Premises, Premises

There are still some neighborhoods where you can find signs that say, “Keep off the grass.”

In nicer neighborhoods, you might find some that say, “Stay off the premises.” You’ll probably comply, assuming you know the meaning of “premises”.

But certainly, the word premise (without the final “s”) should not be used to describe a building or its property:



Taken literally, this sign could mean “Based on established logical arguments, shirts and shoes must be worn.”

I can’t argue with that. Please, do me a favor and keep your shoes and shirts on! Unfortunately, though, the signmaker here meant “premises.”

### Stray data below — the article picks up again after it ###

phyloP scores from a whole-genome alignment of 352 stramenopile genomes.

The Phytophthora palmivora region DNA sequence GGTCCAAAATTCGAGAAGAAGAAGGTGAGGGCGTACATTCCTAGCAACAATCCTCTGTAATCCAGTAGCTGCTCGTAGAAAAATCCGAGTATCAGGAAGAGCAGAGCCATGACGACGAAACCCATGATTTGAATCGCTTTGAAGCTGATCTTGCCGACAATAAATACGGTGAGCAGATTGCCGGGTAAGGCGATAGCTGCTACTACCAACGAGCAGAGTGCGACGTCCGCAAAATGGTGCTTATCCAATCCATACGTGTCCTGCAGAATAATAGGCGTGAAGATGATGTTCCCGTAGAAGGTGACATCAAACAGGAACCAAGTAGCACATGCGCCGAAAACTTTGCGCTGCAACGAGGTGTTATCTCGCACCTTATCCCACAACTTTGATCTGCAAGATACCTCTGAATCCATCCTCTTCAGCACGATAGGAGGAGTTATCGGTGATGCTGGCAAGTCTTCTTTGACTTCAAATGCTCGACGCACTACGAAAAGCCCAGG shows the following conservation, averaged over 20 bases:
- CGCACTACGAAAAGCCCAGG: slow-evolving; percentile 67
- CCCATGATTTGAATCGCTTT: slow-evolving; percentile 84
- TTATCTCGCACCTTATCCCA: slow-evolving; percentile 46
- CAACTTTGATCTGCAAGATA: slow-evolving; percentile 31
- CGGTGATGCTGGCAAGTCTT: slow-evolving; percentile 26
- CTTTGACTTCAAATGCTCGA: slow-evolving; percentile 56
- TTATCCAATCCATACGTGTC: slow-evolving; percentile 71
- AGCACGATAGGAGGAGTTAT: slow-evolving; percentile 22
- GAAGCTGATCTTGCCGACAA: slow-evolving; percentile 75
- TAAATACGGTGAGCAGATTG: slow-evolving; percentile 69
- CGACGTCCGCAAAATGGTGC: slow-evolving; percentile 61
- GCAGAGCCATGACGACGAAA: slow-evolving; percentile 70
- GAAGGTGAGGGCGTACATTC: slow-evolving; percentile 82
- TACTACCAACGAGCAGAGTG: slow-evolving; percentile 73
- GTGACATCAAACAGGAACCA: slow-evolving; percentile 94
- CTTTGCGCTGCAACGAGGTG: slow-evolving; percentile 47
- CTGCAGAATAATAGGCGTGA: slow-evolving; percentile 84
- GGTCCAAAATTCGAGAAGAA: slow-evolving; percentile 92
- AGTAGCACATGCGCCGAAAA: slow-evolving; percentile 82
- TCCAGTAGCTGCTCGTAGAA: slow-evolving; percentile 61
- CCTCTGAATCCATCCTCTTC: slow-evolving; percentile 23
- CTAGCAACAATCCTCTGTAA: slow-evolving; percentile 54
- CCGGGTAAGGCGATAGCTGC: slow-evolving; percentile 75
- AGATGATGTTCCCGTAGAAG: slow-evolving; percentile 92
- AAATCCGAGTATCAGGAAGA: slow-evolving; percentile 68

If you took philosophy class or went to law school you’re probably well familiar with the meaning of premise: “A proposition upon a which an argument is based or a conclusion is drawn” (www.thefreedictionary.com).

Premises, on the other hand, means “land or the buildings on it, or a part of a building”. Used as a plural, it can also mean multiple propositions or arguments.

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